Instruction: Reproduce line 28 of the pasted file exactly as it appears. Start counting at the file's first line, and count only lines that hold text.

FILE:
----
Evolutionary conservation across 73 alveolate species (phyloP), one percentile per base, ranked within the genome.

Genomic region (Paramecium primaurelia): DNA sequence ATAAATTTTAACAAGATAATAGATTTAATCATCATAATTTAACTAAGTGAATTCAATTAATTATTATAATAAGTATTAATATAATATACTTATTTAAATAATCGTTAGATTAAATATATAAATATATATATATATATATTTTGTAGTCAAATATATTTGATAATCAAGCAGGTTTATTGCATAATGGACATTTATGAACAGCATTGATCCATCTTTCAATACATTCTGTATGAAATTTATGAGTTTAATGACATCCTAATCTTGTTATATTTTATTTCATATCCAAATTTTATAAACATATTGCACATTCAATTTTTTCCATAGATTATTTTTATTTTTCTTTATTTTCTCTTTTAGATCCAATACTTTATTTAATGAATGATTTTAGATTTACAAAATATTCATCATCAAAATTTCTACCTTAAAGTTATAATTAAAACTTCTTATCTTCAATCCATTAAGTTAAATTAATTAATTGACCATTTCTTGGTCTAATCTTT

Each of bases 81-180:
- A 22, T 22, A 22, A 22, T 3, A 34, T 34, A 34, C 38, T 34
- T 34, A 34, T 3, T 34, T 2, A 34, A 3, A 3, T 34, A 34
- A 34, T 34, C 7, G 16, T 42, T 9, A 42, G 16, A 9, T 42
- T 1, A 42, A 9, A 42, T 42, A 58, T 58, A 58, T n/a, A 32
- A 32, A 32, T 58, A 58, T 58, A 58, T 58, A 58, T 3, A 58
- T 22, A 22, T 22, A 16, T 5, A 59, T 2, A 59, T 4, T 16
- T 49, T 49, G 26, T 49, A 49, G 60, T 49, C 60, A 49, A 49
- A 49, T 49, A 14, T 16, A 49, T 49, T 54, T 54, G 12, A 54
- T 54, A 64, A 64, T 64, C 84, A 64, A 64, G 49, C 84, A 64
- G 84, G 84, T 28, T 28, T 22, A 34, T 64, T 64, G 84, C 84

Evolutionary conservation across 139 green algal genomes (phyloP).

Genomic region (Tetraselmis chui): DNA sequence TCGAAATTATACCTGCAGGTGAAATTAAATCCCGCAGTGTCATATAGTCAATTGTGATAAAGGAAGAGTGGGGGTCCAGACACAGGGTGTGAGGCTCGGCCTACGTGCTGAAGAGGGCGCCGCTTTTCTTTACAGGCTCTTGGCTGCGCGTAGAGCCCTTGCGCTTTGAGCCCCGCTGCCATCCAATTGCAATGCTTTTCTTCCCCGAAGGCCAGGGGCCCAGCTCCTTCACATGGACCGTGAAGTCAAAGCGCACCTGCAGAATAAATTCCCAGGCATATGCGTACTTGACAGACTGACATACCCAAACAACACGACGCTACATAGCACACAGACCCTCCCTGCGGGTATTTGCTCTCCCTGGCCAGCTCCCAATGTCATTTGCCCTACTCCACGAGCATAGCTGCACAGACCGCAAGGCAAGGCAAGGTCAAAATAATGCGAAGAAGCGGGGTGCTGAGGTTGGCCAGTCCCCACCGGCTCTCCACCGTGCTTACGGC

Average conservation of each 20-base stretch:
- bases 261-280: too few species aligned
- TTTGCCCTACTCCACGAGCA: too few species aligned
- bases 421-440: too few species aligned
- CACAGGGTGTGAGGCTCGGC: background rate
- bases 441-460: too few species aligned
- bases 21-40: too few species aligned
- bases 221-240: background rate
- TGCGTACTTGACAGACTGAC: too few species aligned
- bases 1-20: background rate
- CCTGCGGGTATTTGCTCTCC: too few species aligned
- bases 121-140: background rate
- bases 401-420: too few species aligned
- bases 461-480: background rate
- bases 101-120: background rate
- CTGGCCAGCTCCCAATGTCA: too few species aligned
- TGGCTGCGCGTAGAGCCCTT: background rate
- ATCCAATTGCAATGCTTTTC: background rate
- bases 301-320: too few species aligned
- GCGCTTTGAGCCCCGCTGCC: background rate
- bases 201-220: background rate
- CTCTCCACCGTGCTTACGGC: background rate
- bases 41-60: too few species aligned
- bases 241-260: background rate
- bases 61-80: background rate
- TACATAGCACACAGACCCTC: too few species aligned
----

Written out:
- bases 401-420: too few species aligned